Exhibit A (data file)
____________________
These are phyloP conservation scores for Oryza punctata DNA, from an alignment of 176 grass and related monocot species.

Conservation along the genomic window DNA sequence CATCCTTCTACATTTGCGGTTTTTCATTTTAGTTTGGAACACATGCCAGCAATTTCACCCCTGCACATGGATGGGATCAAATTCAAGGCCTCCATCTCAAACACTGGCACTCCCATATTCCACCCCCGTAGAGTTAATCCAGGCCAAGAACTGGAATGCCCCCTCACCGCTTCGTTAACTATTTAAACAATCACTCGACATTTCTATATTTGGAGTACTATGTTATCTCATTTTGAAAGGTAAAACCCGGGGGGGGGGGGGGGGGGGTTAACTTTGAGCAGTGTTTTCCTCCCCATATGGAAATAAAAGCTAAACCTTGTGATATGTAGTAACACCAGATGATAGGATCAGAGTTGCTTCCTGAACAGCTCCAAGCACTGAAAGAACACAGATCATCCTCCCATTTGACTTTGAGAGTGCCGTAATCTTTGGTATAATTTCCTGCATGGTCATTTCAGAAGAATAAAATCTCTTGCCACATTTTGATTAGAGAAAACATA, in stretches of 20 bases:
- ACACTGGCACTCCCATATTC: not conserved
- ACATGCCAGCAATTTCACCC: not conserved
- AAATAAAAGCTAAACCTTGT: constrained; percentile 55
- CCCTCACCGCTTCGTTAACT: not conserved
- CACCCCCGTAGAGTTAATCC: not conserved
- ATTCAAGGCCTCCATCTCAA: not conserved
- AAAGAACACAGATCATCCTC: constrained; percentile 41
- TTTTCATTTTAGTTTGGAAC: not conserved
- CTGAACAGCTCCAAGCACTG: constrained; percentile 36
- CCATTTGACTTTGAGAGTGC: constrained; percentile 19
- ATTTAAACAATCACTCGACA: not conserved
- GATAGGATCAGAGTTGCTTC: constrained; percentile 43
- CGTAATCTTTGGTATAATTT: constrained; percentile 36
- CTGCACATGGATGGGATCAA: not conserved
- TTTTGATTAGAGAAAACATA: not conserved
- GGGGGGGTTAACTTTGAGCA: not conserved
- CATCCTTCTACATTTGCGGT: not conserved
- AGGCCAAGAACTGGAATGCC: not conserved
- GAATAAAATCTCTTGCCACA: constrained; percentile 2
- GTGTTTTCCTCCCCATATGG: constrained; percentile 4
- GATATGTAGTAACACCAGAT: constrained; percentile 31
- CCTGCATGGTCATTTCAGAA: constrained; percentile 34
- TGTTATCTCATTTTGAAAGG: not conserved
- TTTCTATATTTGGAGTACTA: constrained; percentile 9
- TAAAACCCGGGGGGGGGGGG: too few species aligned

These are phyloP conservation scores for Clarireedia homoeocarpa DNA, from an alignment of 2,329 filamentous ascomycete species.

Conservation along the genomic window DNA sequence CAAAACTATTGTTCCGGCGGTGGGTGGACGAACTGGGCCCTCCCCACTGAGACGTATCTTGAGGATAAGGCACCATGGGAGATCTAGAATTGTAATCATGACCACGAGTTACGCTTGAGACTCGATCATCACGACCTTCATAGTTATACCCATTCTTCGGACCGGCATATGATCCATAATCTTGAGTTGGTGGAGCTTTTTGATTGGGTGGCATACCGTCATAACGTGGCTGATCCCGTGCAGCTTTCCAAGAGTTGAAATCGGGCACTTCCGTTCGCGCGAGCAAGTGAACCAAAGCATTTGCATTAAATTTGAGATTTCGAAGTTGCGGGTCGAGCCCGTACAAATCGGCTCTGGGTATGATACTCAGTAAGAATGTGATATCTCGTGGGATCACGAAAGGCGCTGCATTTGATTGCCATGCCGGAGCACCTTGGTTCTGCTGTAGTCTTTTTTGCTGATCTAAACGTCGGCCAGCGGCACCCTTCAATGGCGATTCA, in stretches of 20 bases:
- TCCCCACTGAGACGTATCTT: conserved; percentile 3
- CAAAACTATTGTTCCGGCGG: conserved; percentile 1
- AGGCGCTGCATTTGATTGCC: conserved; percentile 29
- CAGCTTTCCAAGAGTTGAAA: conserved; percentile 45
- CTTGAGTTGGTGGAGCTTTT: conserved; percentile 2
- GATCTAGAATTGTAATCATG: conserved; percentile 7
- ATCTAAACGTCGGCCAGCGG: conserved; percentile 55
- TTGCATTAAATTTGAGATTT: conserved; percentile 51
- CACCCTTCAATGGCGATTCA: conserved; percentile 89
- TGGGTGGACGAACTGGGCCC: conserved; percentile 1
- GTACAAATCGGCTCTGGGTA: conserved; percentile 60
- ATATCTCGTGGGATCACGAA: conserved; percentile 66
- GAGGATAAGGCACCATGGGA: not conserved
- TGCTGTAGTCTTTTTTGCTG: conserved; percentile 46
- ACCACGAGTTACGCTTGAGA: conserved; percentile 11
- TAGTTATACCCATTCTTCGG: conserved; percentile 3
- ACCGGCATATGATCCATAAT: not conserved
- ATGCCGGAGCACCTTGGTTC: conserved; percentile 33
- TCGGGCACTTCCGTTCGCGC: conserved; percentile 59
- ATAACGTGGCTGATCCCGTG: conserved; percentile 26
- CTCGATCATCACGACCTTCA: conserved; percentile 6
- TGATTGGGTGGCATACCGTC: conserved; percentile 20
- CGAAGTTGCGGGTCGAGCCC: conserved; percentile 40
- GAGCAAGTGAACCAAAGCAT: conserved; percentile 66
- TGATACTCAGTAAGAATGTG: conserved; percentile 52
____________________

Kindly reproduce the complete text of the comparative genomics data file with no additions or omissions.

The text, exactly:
These are phyloP conservation scores for Oryza punctata DNA, from an alignment of 176 grass and related monocot species.

Conservation along the genomic window DNA sequence CATCCTTCTACATTTGCGGTTTTTCATTTTAGTTTGGAACACATGCCAGCAATTTCACCCCTGCACATGGATGGGATCAAATTCAAGGCCTCCATCTCAAACACTGGCACTCCCATATTCCACCCCCGTAGAGTTAATCCAGGCCAAGAACTGGAATGCCCCCTCACCGCTTCGTTAACTATTTAAACAATCACTCGACATTTCTATATTTGGAGTACTATGTTATCTCATTTTGAAAGGTAAAACCCGGGGGGGGGGGGGGGGGGGTTAACTTTGAGCAGTGTTTTCCTCCCCATATGGAAATAAAAGCTAAACCTTGTGATATGTAGTAACACCAGATGATAGGATCAGAGTTGCTTCCTGAACAGCTCCAAGCACTGAAAGAACACAGATCATCCTCCCATTTGACTTTGAGAGTGCCGTAATCTTTGGTATAATTTCCTGCATGGTCATTTCAGAAGAATAAAATCTCTTGCCACATTTTGATTAGAGAAAACATA, in stretches of 20 bases:
- ACACTGGCACTCCCATATTC: not conserved
- ACATGCCAGCAATTTCACCC: not conserved
- AAATAAAAGCTAAACCTTGT: constrained; percentile 55
- CCCTCACCGCTTCGTTAACT: not conserved
- CACCCCCGTAGAGTTAATCC: not conserved
- ATTCAAGGCCTCCATCTCAA: not conserved
- AAAGAACACAGATCATCCTC: constrained; percentile 41
- TTTTCATTTTAGTTTGGAAC: not conserved
- CTGAACAGCTCCAAGCACTG: constrained; percentile 36
- CCATTTGACTTTGAGAGTGC: constrained; percentile 19
- ATTTAAACAATCACTCGACA: not conserved
- GATAGGATCAGAGTTGCTTC: constrained; percentile 43
- CGTAATCTTTGGTATAATTT: constrained; percentile 36
- CTGCACATGGATGGGATCAA: not conserved
- TTTTGATTAGAGAAAACATA: not conserved
- GGGGGGGTTAACTTTGAGCA: not conserved
- CATCCTTCTACATTTGCGGT: not conserved
- AGGCCAAGAACTGGAATGCC: not conserved
- GAATAAAATCTCTTGCCACA: constrained; percentile 2
- GTGTTTTCCTCCCCATATGG: constrained; percentile 4
- GATATGTAGTAACACCAGAT: constrained; percentile 31
- CCTGCATGGTCATTTCAGAA: constrained; percentile 34
- TGTTATCTCATTTTGAAAGG: not conserved
- TTTCTATATTTGGAGTACTA: constrained; percentile 9
- TAAAACCCGGGGGGGGGGGG: too few species aligned

These are phyloP conservation scores for Clarireedia homoeocarpa DNA, from an alignment of 2,329 filamentous ascomycete species.

Conservation along the genomic window DNA sequence CAAAACTATTGTTCCGGCGGTGGGTGGACGAACTGGGCCCTCCCCACTGAGACGTATCTTGAGGATAAGGCACCATGGGAGATCTAGAATTGTAATCATGACCACGAGTTACGCTTGAGACTCGATCATCACGACCTTCATAGTTATACCCATTCTTCGGACCGGCATATGATCCATAATCTTGAGTTGGTGGAGCTTTTTGATTGGGTGGCATACCGTCATAACGTGGCTGATCCCGTGCAGCTTTCCAAGAGTTGAAATCGGGCACTTCCGTTCGCGCGAGCAAGTGAACCAAAGCATTTGCATTAAATTTGAGATTTCGAAGTTGCGGGTCGAGCCCGTACAAATCGGCTCTGGGTATGATACTCAGTAAGAATGTGATATCTCGTGGGATCACGAAAGGCGCTGCATTTGATTGCCATGCCGGAGCACCTTGGTTCTGCTGTAGTCTTTTTTGCTGATCTAAACGTCGGCCAGCGGCACCCTTCAATGGCGATTCA, in stretches of 20 bases:
- TCCCCACTGAGACGTATCTT: conserved; percentile 3
- CAAAACTATTGTTCCGGCGG: conserved; percentile 1
- AGGCGCTGCATTTGATTGCC: conserved; percentile 29
- CAGCTTTCCAAGAGTTGAAA: conserved; percentile 45
- CTTGAGTTGGTGGAGCTTTT: conserved; percentile 2
- GATCTAGAATTGTAATCATG: conserved; percentile 7
- ATCTAAACGTCGGCCAGCGG: conserved; percentile 55
- TTGCATTAAATTTGAGATTT: conserved; percentile 51
- CACCCTTCAATGGCGATTCA: conserved; percentile 89
- TGGGTGGACGAACTGGGCCC: conserved; percentile 1
- GTACAAATCGGCTCTGGGTA: conserved; percentile 60
- ATATCTCGTGGGATCACGAA: conserved; percentile 66
- GAGGATAAGGCACCATGGGA: not conserved
- TGCTGTAGTCTTTTTTGCTG: conserved; percentile 46
- ACCACGAGTTACGCTTGAGA: conserved; percentile 11
- TAGTTATACCCATTCTTCGG: conserved; percentile 3
- ACCGGCATATGATCCATAAT: not conserved
- ATGCCGGAGCACCTTGGTTC: conserved; percentile 33
- TCGGGCACTTCCGTTCGCGC: conserved; percentile 59
- ATAACGTGGCTGATCCCGTG: conserved; percentile 26
- CTCGATCATCACGACCTTCA: conserved; percentile 6
- TGATTGGGTGGCATACCGTC: conserved; percentile 20
- CGAAGTTGCGGGTCGAGCCC: conserved; percentile 40
- GAGCAAGTGAACCAAAGCAT: conserved; percentile 66
- TGATACTCAGTAAGAATGTG: conserved; percentile 52